In 2016, the Office of the State Comptroller (OSC) released an audit of OTDA’s Oversight of Homeless Shelters (Report 2015-S-23), undertaken to determine whether OTDA adequately oversees homeless shelters to ensure they are operating in compliance with applicable laws, rules, and regulations. The audit found that OTDA does not sufficiently monitor State-certified shelters, nor Local Districts’ oversight of uncertified shelters, to ensure that inspection violations are addressed properly and timely and that shelters are operating in compliance with applicable State and local requirements. In addition, during site visits to a total of 39 facilities located throughout the State, auditors observed a range of substandard living conditions, the most egregious of which pose obvious and dangerous risks to shelter residents’ health and safety, including fire and safety violations, rodent and vermin infestations, and mold conditions. In response to a draft report of the OSC audit and heightened media attention on the issue, Governor Cuomo, in his 2016 State of the State message, announced a new Homeless Housing Initiative that would give the State new oversight of the homeless shelter system.

During February and March 2016, OSC auditors launched a large-scale assessment of the State’s homeless shelter system, encompassing 200 emergency shelters and 187 hotel and motels located across 48 different counties (exclusive of New York City and the City of Buffalo). Auditors’ observations confirmed the findings from the prior audit. While many facilities were able to provide “adequate” living conditions (i.e., basic level of habitability), risks to health, personal safety, and fire safety were pervasive. Despite our communities’ best efforts, there continue to be pockets of deficient – and sometimes squalid – properties that pose persistent dangers to the health and safety of this already vulnerable population. Further, the shelters we visited often indicated that they face an uphill battle in terms of facility maintenance and upkeep – in some cases because of funding, but in others simply by virtue of the transient and temporary nature of the population they serve. As a result, any condition can be volatile at best: conditions that are deemed to be “acceptable” one day can easily escalate to “unacceptable” the next.

Shelters operated by voluntary agencies (and not publicly funded) receive even less oversight than the hotels and motels. OTDA and the Local Districts do not annually inspect these shelters, nor do they include them in their shelter database.

The overarching risk areas outlined above require expedited actions to ensure that homeless shelters are operating in compliance with State and local regulations. Such steps could include:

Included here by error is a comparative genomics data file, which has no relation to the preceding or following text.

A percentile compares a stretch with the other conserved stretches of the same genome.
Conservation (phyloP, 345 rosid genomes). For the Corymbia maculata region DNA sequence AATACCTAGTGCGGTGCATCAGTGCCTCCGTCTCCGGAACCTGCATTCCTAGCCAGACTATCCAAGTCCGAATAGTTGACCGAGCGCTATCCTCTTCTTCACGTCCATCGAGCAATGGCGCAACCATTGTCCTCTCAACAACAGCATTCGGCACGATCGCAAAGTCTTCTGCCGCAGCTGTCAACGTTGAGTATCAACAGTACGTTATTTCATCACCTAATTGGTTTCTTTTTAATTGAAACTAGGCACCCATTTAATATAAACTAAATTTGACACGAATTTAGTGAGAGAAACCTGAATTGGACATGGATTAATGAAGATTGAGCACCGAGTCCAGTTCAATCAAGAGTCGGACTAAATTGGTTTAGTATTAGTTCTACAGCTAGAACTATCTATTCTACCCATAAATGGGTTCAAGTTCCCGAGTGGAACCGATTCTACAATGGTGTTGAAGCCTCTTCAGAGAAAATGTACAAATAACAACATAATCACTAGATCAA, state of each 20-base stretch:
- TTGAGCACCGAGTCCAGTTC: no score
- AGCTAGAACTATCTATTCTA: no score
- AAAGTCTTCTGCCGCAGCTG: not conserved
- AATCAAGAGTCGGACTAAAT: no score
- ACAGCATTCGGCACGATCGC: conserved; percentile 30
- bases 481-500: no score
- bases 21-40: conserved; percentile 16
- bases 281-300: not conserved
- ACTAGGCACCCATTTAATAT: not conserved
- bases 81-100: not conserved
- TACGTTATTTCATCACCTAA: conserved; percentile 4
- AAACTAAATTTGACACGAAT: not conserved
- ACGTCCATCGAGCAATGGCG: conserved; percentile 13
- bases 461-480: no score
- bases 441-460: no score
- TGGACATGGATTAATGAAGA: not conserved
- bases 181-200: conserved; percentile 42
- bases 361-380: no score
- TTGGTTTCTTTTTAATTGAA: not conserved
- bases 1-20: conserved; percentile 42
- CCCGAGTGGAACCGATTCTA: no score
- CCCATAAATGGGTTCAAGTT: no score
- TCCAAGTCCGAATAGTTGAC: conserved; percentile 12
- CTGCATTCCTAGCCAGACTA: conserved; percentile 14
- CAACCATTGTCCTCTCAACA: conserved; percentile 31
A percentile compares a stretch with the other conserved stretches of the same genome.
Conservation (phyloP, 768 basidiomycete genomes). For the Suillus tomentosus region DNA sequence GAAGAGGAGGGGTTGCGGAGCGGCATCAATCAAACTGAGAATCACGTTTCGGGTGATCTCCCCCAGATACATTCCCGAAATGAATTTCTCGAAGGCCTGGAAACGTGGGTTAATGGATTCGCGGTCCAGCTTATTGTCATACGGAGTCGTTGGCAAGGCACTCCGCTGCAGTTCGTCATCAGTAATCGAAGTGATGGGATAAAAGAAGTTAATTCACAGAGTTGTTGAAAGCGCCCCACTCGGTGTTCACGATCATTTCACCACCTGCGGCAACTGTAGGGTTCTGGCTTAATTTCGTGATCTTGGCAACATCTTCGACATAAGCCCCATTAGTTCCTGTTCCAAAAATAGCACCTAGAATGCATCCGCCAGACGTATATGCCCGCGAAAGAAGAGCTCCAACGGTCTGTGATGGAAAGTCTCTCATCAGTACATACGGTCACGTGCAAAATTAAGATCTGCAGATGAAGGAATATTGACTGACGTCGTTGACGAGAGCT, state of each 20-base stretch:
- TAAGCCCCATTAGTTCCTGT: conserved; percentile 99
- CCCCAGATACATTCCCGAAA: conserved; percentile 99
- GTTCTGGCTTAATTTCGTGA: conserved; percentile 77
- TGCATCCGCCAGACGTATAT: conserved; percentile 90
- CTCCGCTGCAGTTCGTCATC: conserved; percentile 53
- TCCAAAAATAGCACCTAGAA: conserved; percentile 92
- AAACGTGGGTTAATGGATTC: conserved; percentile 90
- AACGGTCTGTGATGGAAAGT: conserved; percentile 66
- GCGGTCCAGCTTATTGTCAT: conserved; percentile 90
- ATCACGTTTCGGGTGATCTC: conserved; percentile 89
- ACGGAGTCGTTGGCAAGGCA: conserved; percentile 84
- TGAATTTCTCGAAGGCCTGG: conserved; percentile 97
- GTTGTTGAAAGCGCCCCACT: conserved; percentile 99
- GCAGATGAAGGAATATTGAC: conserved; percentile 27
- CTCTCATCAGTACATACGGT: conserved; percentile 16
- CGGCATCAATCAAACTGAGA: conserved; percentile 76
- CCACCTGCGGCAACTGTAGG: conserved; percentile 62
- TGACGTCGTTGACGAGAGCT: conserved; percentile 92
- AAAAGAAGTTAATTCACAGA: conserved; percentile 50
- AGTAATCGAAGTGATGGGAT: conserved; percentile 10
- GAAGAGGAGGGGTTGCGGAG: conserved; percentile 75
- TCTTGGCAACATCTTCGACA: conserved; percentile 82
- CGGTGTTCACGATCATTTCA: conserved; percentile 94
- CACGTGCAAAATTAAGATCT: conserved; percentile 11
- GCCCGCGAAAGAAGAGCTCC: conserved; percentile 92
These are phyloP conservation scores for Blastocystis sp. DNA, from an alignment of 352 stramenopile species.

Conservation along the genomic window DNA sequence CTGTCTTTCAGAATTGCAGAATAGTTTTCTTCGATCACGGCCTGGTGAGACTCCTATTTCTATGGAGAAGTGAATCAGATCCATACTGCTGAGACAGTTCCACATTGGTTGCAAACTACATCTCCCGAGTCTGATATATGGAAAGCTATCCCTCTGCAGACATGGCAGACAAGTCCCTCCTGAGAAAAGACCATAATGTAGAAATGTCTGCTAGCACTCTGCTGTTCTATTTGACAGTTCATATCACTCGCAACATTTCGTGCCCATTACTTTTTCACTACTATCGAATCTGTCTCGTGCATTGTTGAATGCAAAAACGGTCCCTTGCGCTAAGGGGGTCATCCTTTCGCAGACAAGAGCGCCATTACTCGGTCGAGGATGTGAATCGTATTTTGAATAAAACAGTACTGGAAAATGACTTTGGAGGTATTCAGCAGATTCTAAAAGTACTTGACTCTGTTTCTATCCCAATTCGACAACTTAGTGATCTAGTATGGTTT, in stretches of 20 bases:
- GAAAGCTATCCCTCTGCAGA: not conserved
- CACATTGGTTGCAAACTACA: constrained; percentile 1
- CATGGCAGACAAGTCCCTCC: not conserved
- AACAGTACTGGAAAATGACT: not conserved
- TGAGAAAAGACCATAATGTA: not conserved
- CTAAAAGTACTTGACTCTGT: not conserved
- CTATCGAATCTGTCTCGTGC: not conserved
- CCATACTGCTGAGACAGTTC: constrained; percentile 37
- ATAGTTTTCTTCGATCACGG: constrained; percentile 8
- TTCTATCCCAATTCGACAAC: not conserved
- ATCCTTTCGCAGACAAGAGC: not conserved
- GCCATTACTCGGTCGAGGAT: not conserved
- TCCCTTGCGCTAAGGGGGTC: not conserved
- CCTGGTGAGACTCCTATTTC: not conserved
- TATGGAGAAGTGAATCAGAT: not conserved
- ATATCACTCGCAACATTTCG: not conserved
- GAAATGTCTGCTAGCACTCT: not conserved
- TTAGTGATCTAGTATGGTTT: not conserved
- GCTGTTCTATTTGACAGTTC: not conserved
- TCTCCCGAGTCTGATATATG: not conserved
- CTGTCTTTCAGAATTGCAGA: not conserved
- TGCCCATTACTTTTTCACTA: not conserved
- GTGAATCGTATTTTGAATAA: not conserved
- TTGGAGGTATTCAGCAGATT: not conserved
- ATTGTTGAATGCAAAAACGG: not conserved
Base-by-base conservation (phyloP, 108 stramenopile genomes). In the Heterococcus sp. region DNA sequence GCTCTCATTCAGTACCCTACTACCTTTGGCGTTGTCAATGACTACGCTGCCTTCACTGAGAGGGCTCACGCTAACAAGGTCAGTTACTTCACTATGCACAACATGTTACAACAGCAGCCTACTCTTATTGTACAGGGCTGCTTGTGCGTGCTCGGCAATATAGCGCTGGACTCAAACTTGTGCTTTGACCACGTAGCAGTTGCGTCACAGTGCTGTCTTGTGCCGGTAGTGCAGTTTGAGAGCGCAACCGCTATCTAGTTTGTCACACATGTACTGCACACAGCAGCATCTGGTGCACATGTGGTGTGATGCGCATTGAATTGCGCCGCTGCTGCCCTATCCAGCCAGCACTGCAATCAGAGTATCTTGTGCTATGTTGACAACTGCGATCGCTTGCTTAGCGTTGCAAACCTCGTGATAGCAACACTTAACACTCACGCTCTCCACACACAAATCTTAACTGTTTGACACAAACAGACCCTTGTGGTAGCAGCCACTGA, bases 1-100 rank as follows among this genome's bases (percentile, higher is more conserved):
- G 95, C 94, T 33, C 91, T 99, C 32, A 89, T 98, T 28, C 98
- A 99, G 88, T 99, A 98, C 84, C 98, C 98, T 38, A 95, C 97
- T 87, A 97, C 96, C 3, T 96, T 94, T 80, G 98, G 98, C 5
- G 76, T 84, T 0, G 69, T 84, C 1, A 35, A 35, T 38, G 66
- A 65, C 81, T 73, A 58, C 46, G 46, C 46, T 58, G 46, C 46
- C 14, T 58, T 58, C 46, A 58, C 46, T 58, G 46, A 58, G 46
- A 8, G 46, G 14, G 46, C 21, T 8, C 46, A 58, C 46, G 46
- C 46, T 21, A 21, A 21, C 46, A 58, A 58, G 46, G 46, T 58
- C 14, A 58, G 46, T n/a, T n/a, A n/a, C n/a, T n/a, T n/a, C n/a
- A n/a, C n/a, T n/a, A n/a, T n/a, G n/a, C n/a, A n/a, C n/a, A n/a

• Comprehensive inventory of shelter facilities and operations;
  • Improved oversight of hotels/motels and unfunded voluntary operated facilities; and
  • Sharing of Local Districts and shelters’ best practices and innovations.

OSC will continue to conduct audits related to homeless housing conditions and homelessness and to monitor the State’s oversight of homeless housing inspections. OSC will also continue to collaborate with County Comptrollers and Local Districts to pursue these areas and identify other significant issues related to the housing of homeless people.

Homeless Data for Ten Continuums of Care
In addition to the data collected by OSC auditors on the condition of shelters located throughout the State exclusive of New York City, this report contains homeless data compiled from various national and local sources for ten CoC regions (comprising 20 counties) that represent the largest populations of homeless individuals outside of the New York City metropolitan area.

By incorporating data from multiple sources, this report provides not only an assessment of the conditions of shelters in a particular county or region of the State serving the homeless population, but also descriptive information on local populations that are at risk of becoming homeless. At-risk populations include persons in poverty, unemployed persons, low-income rental households with severe housing cost burdens, and people in low-income households living doubled up. For this reason, we have included income and poverty demographics, data collected by school districts, as well as selected housing characteristics.

State Government Accountability Contact Information:
Audit Director: John Buyce
Phone: (518) 474-3271; Email:
Address: Office of the State Comptroller; Division of State Government Accountability; 110 State Street, 11th Floor; Albany, NY 12236